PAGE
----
An estimated 20 million Americans practice yoga today and, by summer, it can feel as if half of them are here on Martha’s Vineyard. Though only 100 square miles in land mass, the Island in season is home to more than a dozen year-round yoga venues and at least twice that number of daily group yoga classes. From Zen-like studios to comfortable group fitness rooms in larger gyms, the Vineyard can deliver the yoga goods for everyone, from beginners to advanced students of all ages.
New instructors, studios and types of classes emerge regularly, leaving one to wonder how much yoga might be too much for a speck of land surrounded by the sea. Vinyasa, Hot Hatha, Anusara, Kripalu, Senior, Broga, Hot Barkan, Power, Pre-Natal — the list goes on and on.
Andy Estrella, founder/owner of Vineyard Yoga (also known as Martha’s Vineyard Hot Yoga) in West Tisbury, was the Island’s first teacher of Bikram yoga a dozen years ago. Bikram is derived from the Hatha yoga tradition and is practiced in 90-minute sessions in a room heated to a maximum of 105 degrees. Hot yoga is hot in another way; it’s one of the most popular forms of yoga today, with upwards of 5,000 specialized studios like Mr. Estrella’s worldwide. And, in spite of its popularity, Mr. Estrella does ponder the explosion of yoga in general on the Island.
“I never imagined this when I started teaching here,” he says. “In a major city you’d expect it. The Island is like a mini-city with all the options you’d find in New York or Boston. It’s a plus for students, and we’ll see how it plays out for the businesses. Will there be enough to go around?”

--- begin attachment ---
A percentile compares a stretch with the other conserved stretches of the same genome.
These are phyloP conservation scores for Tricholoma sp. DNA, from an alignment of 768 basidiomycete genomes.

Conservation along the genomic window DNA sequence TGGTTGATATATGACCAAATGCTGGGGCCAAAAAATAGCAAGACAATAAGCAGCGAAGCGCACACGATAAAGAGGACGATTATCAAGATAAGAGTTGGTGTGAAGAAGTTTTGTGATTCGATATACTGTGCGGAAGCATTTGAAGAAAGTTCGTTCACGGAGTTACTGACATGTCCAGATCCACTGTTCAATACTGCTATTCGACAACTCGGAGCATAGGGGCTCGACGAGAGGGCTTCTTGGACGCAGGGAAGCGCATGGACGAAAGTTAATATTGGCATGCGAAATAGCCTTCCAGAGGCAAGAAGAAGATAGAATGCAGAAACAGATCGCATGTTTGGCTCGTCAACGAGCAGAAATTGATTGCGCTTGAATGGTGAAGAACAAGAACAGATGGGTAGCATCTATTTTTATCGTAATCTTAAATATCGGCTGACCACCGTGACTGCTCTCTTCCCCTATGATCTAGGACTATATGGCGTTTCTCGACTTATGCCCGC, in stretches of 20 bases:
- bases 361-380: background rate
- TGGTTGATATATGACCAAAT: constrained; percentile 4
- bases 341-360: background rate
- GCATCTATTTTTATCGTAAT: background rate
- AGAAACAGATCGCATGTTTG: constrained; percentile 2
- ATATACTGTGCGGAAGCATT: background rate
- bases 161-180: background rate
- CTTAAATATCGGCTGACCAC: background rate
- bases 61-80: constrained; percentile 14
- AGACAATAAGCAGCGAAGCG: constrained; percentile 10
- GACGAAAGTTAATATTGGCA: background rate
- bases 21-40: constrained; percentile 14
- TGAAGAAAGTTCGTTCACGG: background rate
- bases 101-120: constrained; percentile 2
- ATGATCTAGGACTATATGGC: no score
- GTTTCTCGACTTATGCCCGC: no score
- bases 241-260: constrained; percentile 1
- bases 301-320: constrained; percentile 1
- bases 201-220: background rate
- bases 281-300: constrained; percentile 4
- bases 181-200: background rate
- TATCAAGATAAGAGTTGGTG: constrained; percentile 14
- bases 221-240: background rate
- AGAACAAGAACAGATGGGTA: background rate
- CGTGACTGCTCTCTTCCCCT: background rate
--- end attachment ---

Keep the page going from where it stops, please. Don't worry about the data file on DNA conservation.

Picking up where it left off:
Megan Grennan, a former New York City-based professional dancer, has been teaching her own adaptation of Iyengar-based classes with an emphasis on alignment and individual adjustment, for more than 20 years. She’s a moving target, praising her loyal students for their precise postures as she leads her group classes in at least five locations across the Island. She acknowledges that there is an abundance of yoga here, and she’s unconcerned.
“It’s a reflection of how popular yoga is everywhere,” Ms. Grennan comments. “More people seem to take classes than not. Most teachers here are really busy, and the seasonal influx definitely helps.”
The Island’s yoga boom has elevated some instructors to cult-like status. Andy, Megan, Bonnie, Josh, Primo, and Sian, to name a few, don’t require surnames — just mention their forenames and worshipful oohs and aahs follow.